On the altar stands the Chalice with the Sanktissimum, the host. This host or wafer is no mere bit of external matter for people who stand on the right, left and around it, but this host is surrounded by its aura. Within this aura of the host forces work which pour down from the Trinity. Such imaginations experienced by the heads of church fathers, bishops and popes regarding the sanctity of an altar are incomprehensible by present day humanity. This imagination has elapsed in the course of time. A moment is eternalized in this painting by the people below the altar rising: here is the mystery which is positioned on the altar: something surrounds the host. This something can be seen by those who have died, namely the blessed ones: David, Abraham, Adam, Moses, Peter and Paul—these departed ones look upon this in the same way we on the physical plane would observe things in the sense world.

When we look at what is below, under the central sacred sacrament, we have to some measure an image in the lower layers of the painting of which a person like Pope Julius II said: This, in its great glory, I want to establish on earth in Rome if at all possible; such a kingdom, such an empire—not a state but an empire—in order for things to take place in this empire and be so enveloped by these auras that the past and its impulses live on in these auras. An empire that exists in this world but which, because it is of this world, contains signs and symbols for what lives in the spiritual world.

Ideas of this kind Julius II incited first in Bramante and then in youthful Raphael. Thus it came about that the young Raphael could compose this painting. In a way Julius II wanted this painting in his study, have it constantly before him like a holy saying on which Rome had to be based because it contained the most important things in the mysteries. However this empire had to be on this earth, of this earth with a spiritual inclusion.

If one allows all these experiences we have spoken about to work on one's soul, from its impression one might say: the spiritual world has been pushed back into the East since the 9th Century as is shown by the clouds driven backward and up, waiting for their time to come.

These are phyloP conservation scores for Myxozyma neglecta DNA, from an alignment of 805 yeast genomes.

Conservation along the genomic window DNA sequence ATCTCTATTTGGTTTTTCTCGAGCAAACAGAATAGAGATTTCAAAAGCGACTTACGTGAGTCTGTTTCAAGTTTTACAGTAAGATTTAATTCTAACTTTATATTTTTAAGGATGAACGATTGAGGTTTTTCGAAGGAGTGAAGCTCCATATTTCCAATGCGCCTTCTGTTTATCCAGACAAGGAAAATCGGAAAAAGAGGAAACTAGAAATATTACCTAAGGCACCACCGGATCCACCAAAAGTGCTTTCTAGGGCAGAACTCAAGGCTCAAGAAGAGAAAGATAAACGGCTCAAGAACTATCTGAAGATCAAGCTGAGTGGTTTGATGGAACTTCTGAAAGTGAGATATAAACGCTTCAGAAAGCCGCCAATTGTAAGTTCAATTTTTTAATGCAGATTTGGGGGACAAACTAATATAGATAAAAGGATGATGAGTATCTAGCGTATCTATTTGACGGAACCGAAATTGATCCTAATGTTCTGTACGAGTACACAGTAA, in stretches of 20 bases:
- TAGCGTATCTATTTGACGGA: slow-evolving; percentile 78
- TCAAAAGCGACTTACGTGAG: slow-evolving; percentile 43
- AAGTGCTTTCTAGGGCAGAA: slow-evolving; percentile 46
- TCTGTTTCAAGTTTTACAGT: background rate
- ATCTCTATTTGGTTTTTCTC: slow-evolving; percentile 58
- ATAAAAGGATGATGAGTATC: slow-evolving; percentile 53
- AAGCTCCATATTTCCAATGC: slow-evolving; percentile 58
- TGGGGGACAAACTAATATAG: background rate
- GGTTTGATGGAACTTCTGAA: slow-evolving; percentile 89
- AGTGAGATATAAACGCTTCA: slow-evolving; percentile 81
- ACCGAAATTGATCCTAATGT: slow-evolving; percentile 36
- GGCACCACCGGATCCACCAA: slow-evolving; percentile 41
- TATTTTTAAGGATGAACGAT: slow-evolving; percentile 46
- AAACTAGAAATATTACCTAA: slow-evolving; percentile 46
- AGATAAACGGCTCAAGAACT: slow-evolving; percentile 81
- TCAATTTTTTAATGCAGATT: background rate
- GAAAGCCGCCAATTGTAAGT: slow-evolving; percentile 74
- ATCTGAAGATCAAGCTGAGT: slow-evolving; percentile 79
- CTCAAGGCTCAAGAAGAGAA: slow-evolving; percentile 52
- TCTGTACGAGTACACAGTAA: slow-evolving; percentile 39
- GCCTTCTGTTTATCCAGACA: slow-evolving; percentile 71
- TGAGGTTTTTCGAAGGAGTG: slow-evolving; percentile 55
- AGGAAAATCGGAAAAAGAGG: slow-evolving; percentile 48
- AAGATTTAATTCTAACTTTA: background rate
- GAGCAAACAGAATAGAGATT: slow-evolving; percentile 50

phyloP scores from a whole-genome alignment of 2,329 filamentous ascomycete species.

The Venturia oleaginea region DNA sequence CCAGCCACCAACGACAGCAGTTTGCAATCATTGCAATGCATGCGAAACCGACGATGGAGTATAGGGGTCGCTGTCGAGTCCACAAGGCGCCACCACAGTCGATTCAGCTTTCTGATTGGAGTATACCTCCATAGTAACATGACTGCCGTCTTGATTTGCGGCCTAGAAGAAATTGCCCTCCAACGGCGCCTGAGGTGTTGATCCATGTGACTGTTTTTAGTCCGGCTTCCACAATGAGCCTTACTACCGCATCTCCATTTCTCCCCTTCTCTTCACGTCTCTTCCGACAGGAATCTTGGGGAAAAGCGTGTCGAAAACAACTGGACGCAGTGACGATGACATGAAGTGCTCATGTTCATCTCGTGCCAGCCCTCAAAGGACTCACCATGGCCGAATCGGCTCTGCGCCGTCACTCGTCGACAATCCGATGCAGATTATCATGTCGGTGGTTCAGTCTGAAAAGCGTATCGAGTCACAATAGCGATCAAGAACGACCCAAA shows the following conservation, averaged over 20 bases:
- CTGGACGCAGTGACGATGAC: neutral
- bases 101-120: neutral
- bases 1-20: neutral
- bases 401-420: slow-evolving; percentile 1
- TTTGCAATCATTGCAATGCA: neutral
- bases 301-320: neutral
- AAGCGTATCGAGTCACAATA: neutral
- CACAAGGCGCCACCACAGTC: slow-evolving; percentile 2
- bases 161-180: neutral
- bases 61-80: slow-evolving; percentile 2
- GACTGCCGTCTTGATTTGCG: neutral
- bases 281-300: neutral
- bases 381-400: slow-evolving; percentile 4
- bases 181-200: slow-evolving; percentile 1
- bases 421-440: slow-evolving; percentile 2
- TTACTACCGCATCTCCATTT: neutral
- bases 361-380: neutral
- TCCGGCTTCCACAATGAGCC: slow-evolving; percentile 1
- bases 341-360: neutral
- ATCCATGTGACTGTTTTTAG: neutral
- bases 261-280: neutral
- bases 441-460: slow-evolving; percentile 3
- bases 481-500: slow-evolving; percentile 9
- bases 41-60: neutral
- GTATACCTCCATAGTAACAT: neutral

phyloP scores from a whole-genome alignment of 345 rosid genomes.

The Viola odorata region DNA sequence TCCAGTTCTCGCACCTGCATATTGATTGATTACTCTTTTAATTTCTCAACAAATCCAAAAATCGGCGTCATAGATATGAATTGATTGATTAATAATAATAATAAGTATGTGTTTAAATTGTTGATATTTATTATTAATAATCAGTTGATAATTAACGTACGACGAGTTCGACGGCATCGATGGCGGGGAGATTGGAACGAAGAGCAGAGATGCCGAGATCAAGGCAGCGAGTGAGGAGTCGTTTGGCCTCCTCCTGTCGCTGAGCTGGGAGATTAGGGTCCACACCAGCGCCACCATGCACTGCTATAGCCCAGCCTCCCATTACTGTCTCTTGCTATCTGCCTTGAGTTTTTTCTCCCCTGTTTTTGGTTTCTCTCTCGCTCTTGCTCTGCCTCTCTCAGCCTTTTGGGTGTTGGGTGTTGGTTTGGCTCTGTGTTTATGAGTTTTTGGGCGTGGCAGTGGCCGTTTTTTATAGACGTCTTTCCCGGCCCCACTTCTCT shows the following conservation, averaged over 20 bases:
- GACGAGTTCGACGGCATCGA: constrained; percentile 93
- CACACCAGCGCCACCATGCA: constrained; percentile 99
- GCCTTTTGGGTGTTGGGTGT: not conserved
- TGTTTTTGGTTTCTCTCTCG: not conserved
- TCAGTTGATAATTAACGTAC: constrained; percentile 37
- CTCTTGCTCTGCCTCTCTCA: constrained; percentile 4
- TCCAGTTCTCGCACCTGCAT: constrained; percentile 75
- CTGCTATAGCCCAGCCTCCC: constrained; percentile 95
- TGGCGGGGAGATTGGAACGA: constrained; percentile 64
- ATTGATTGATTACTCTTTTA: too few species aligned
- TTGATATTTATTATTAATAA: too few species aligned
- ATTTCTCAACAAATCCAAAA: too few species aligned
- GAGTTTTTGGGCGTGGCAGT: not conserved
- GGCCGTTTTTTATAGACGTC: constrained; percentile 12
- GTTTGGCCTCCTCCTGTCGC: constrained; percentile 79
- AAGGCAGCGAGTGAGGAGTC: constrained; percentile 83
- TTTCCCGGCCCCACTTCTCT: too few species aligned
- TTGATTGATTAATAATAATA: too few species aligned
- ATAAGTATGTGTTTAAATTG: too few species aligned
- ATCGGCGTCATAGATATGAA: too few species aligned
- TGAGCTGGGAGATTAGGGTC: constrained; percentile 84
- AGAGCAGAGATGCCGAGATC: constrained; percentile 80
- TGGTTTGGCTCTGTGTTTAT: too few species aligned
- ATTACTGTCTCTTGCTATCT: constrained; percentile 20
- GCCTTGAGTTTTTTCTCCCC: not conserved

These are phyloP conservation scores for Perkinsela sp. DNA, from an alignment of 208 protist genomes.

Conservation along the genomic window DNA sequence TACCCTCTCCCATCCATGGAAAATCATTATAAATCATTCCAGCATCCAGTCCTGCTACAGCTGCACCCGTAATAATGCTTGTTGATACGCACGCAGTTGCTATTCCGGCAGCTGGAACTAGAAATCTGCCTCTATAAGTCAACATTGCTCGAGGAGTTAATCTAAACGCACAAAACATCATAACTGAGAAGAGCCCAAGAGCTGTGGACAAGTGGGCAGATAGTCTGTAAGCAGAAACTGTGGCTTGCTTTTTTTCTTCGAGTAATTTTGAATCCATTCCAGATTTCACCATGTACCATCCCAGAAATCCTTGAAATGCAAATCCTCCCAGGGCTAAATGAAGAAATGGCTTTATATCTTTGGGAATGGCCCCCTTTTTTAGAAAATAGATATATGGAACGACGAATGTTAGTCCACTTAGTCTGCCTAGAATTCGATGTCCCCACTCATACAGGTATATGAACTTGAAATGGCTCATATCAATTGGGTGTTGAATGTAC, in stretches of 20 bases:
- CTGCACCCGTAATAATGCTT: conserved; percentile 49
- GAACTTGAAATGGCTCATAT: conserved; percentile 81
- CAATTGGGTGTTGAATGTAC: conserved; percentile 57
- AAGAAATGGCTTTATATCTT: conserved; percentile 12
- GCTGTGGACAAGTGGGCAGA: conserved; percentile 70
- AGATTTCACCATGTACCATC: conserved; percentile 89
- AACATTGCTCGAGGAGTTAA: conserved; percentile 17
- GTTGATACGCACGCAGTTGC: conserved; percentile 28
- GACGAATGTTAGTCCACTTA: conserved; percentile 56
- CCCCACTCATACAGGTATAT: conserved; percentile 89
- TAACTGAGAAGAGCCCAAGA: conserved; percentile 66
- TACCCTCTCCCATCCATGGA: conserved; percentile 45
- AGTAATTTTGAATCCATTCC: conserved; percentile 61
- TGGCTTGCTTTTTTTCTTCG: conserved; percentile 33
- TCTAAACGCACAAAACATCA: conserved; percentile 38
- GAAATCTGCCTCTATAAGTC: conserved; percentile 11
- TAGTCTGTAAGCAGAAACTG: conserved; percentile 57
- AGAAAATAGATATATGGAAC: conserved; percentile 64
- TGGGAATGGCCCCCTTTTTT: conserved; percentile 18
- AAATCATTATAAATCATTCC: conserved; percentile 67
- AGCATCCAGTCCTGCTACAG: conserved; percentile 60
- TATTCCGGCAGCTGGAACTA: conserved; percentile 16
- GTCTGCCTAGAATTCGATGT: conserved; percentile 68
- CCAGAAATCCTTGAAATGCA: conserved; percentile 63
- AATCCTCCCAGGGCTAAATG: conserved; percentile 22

In contrast there were preparations being made in the West for the 5th post-Atlantean epoch in which we are all still living and in which we will live for a long time, which exists under the signature: My kingdom is of this world and this kingdom will increasingly become more of this world. However this kingdom which is of this world was founded nearly from the beginning of the 5th post-Atlantean epoch under the influence of old people like Bramante and Julius II, but also the youth Raphael. The most important historical things happen subconsciously and from this subconscious yet wise basis Julius II called Raphael. We know that humanity was becoming ever younger through the centuries; we know that since the beginning of the 5th post-Atlantean epoch the age of the twenty eight had been reached and it was now “27 years old”. Certainly Bramante and Julius II were old people but they were not as directly placed in the world as could the youthful Raphael in his young body with youthful forces of twenty-eight when he painted this way. This is an important spiritual background in the development of humanity.

We can recall how Raphael painted in the characterized thought (explained above) of Rome at the time; he painted to a certain extent in protest against the 5th post-Atlantean epoch for the fourth post-Atlantean epoch. This was not the case but let us hypothetically argue that it was thus in Raphael's soul: we can imagine that in his soul, in his subconscious soul lived knowledge which would be coming out of the 5th post Atlantean time. Out of this godless, spirit-robbed world of the 5th post-Atlantean time humanity's thoughts would be permeated with bare, barren and icy space where sun and spiritless planets depict the dreary space, spiritlessly imagining the world and try, according to spiritless laws of nature, construct the unfolding of the world. Let us imagine what had been presented to Raphael's soul: the reality of the spiritual emptiness of the 5th post-Atlantean epoch. Raphael's soul had counter acted: It should not be like this, I will throw myself against this mindless epoch with its imposed notions in frozen space with mindless mist in the form of the Kant-Laplace theories, with my lively spiritual existence. I want to permeate the imagination as much as possible in this dreary existence with true imagination which offers itself to clairvoyant understanding of the world.—Suppose this is what Raphael's soul depicted. Thus it appeared in his subconscious soul; it had even appeared in the same way in the soul of Julius II.